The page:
human dots in network PEOs and ASOs allow growing businesses to manage employees without investing in internal HR resources. — Getty Images/ipopba

Trying to figure out the best way to handle your payroll and HR functions? There are people who can do that for you. Administrative Services Organizations (ASOs) and Professional Employer Organizations (PEOs) are good options for businesses small and medium-sized growing businesses.

Rather than wasting time and resources getting bogged down by employment regulations, complicated payroll and managing health insurance plans, outsourcing your HR functions to an ASO or PEO makes a lot of sense for growing businesses.

This guide will help you determine which is best for you.

The differences between ASOs and PEOs

There are six key areas in which ASOs and PEOs differ:

  • Employees
  • Health insurance
  • State unemployment insurance
  • Workers’ compensation
  • Claims, safety and loss
  • Payroll
  • Cost

Employees. The big difference between a PEO and an ASO is for whom your employees work. In a PEO, the employees are actually employees of the PEO. You determine salary, hours, and job description, but the employees don’t work for you directly.

The PEO is often viewed as a co-employer, but you as the client company have no employees on the books. This is beneficial when it comes to negotiating health insurance and other compensatory elements, because a PEO is seen to have millions of employees, meaning they have much greater purchasing and negotiating power than you would as a small business owner. And, since all employees belong to the PEO, that organization can handle the unseemly task of firing that problem employee whom you don’t want to deal with.

In an ASO, your employees remain yours. The only relationship an ASO has with the employee is like that of any HR department: the ASO's purpose is simply to administer employee relations compliance, but it also means you don’t have to hire another full-time employee to handle those tasks. An ASO can help with the development of employee handbooks, policies and procedures, but ultimately the enforcement will fall to you. The ASO only assists in an advisory capacity.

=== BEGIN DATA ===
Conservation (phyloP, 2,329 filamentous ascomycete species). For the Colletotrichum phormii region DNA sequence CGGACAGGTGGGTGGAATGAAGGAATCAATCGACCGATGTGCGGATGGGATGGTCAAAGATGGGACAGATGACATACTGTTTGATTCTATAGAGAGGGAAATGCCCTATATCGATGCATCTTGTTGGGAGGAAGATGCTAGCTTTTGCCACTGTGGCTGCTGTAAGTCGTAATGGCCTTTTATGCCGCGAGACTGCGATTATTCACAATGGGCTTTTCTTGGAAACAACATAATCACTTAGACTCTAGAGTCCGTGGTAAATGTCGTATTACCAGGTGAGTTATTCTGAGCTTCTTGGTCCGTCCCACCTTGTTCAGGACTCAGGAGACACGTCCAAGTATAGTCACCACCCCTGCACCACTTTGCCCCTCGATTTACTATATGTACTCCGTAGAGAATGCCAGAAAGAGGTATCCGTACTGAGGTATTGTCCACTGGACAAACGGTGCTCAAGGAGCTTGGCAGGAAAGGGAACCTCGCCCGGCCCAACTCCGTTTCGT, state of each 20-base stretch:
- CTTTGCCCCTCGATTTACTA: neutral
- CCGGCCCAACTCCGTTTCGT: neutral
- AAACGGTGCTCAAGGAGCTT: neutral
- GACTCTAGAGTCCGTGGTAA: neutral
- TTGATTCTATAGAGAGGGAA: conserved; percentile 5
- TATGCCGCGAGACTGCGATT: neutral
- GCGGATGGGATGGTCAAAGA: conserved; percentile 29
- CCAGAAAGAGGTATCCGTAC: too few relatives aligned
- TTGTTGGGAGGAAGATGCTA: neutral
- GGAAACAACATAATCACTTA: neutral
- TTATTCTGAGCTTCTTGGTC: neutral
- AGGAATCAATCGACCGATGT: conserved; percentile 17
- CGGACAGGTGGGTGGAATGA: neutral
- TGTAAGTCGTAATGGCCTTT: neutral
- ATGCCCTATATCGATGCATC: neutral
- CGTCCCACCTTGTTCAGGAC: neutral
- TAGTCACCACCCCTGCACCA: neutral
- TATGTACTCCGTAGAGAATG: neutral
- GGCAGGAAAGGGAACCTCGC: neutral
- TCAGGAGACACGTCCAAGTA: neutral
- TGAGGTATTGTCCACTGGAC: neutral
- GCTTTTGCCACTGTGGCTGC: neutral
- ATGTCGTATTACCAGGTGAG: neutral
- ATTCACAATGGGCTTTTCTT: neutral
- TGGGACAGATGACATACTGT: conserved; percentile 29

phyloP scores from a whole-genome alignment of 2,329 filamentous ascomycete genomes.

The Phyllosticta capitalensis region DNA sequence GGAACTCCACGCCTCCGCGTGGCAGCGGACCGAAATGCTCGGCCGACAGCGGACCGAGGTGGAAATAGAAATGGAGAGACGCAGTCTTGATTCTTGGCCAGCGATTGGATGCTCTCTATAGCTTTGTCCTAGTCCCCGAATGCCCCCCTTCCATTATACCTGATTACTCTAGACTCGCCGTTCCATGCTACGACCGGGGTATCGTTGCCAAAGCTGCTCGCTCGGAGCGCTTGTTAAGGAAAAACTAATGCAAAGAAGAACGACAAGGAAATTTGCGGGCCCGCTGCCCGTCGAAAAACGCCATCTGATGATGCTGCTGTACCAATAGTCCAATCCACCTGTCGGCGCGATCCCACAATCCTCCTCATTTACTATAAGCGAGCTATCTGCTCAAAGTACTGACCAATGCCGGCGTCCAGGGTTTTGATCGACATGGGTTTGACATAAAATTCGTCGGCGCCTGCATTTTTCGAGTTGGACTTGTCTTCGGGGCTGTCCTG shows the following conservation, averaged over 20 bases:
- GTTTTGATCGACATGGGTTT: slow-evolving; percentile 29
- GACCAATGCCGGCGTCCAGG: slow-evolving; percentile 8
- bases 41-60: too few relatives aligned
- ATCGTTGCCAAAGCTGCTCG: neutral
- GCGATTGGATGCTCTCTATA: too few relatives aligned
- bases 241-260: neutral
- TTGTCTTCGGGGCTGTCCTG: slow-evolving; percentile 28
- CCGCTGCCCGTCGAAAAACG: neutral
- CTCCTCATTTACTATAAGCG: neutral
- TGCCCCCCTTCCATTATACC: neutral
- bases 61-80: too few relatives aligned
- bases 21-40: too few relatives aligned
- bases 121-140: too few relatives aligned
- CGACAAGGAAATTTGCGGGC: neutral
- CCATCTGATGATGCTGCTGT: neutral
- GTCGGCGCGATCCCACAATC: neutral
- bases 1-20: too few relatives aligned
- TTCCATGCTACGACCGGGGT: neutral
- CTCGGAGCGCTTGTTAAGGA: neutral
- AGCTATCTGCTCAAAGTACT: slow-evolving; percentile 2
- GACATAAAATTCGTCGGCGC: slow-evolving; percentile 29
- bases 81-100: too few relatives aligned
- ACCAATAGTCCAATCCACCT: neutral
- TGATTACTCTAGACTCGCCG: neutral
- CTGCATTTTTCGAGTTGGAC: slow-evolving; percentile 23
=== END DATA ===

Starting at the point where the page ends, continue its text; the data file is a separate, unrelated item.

Health insurance: An ASO can help you find the right kind of insurance for your organization and even help you negotiate your rates and coverage. They can also help you administer the program for your employees. The only limits to your health and dental benefits are what you can afford. It is much easier to have an ASO help find the right kind of coverage than it is trying to navigate the marketplace on your own.

Because the PEOs have millions of employees on the books, they can offer extremely affordable health and dental insurance plans. They can also offer 401(k) plans, life insurance and other benefits that you would find in much larger organizations. The only knock on this kind of insurance savings is there might be a limited number of plans to choose from. Regardless, the PEO handles all negotiations and administration. Some organizations leverage the insurance benefits offered by their PEO as a recruiting tool.

Because the PEOs have millions of employees on the books, they can offer extremely affordable health and dental insurance plans.

State unemployment insurance. The PEO takes care of all of this. It handles the unemployment insurance deductions and payments, and, because it has a huge pool of employees, its risk of claims is reduced. Additionally, the larger PEOs provide a number of free job performance, improvement and training resources which their clients can offer to employees who may want to take on a new challenge or pursue a new direction with their employer. This has the potential to keep the employees engaged and could cut down on the need to terminate employment.

With an ASO, the unemployment insurance rate is solely based on the number of claims generated by your business. This is great if you have few claims. A PEO could generate significantly more claims by the sheer size of the organization; but, just like a PEO, ASOs also have resources available to assist with hiring and retention, which should help limit the exposure to unemployment claims.